WORLD OF RUGBY: Dan Biggar is the best option for the Lions No10 spot


Dan Biggar has clarified the No. 10 equation for Warren Gatland by giving himself a certainty for the Lions tour – but that leaves the head coach faced with a painful decision about which big-name playmaker to omit.

Either Johnny Sexton or Finn Russell are destined to fall victim to Biggar’s timely personal peak. Northampton’s fly-half was brilliant again on Saturday, leading the Saints to victory over local rival Leicester at Welford Road.

There was authority and courage in his play. When Biggar felled raging South African Jasper Wiese, it was a symbolic glimpse of the resilience he could provide the lions this summer as they prepare to face the power and fury of the Springboks.

Dan Biggar has clarified the No. 10 equation for Warren Gatland with excellent recent form

Warren Gatland faces a painful decision that the great playmaker must leave out

Warren Gatland faces a painful decision that the great playmaker must leave out

Later, the 31-year-old Welsh veteran endured a painful collision with massive Tigers wing Nemani Nadolo, but pushed on as Northampton ran out of replacements.

His Kiwi rugby director, Chris Boyd, said: “If you have to go into the trenches and take someone with you, he is the first person you would choose. He’s brave as hell. On BT Sport’s commentary, Austin Healey paid his own tribute, saying, “ He reads the game so well. He’s checking the procedure. ‘

In terms of Biggar’s Lions’ prospects, he added, “I think he’s the safest bet.” But it brings more than just safety. Biggar is an impressive competitor. He’s not captain of the club, but when the Saints get together, he talks like he’s in charge. In addition to offering tremendous experience and a great pedigree, he also has a world-leading ability to reclaim his own high kicks.

Unless Gatland completely ignores form, Biggar will have to make the cut when the 36-man squad is named on May 6. He is number one, while his Lions rivals are not even in action.

Northampton's Biggar will have to make the cut when the 36-man squad is named on May 6

Northampton’s Biggar will have to make the cut when the 36-man squad is named on May 6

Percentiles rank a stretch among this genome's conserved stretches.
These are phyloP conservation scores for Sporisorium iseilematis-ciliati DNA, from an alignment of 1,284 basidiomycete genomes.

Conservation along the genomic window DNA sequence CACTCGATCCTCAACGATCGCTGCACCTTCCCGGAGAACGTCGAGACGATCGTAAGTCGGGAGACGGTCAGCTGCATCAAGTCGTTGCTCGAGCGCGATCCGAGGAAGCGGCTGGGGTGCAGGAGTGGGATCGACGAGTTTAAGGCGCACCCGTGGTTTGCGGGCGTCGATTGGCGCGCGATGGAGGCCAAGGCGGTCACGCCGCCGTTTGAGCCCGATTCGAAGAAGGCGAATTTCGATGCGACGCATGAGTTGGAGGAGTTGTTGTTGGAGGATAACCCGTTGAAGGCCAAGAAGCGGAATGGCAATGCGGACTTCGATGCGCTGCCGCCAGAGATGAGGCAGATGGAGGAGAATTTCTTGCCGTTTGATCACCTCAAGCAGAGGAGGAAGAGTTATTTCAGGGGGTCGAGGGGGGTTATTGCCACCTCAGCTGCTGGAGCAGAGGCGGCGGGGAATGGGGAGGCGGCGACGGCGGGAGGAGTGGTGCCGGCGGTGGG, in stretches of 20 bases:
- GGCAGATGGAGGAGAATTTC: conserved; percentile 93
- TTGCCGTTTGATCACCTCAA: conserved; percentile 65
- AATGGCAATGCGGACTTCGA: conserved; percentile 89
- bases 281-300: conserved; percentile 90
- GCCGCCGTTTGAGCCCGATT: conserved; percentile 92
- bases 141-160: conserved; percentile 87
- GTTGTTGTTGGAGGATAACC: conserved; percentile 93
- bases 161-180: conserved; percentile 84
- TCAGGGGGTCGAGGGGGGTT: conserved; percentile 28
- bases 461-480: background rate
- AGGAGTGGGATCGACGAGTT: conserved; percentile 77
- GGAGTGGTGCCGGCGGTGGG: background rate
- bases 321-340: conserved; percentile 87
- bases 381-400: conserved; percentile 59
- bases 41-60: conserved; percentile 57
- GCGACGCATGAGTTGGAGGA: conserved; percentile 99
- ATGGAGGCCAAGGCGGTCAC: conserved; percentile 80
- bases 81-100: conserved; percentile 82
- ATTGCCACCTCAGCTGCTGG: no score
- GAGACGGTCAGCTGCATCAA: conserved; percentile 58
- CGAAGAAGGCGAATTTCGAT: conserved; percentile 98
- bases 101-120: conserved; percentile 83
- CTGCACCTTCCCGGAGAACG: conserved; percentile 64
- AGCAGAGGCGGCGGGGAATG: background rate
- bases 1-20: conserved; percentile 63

Ireland captain Sexton has played just 48 minutes for Leinster in the five weeks since the Six Nations – he got another head knock against Exeter, threatening his availability for a Champions Cup semi-final in La Rochelle on Sunday. If he misses that marquee, his inclusion with Lions must be questionable, despite the majesty of his performance in Ireland’s victory over England last month. Sexton turns 36 in July and is struggling to keep fit.

Meanwhile, Russell – Scotland’s creative wonder – hasn’t played for Racing 92 since he was sent off to victory over France in Paris and banned from three games. The presence of Gregor Townsend and Steve Tandy on Lions’ coaching staff may help his cause, but the common perception is that Gatland is not naturally inclined to step on a flawed genius, especially in such a central position.

Owen Farrell will be elected despite being guilty of England’s terrible Six Nations campaign, but he will likely be designated as a center – creating squad space for two real tens. One of these has to be Biggar. That’s the choice of shape, so the other can be by reputation, meaning Sexton and Russell are the ones to miss.

The title race is heating up

The Premiership title race is beautifully balanced amid a four-team battle for three play-off places. Despite their home defeat to Exeter on Friday, Bristol are ahead enough to secure a semi-final, so that leaves the Chiefs, Sale, Harlequins and Northampton vying to join them.

Rob Baxter’s champions radiated authority during their memorable victory at Ashton Gate to show that they have recovered from Leinster’s elimination of Europe, but they still need to organize Sale and head to Franklin’s Gardens to take on the Saints.

That match is on the weekend of June 4/5/6, when Sale will face Quins, and the Cheshire club will probably have the toughest showdown, culminating in the trip to Sandy Park.

Based on the remaining schedule, it looks like Bristol, Exeter and Harlequins plus one – and the Sharks will want to have done enough to make the cut before heading to Devon, or Northampton could take them out.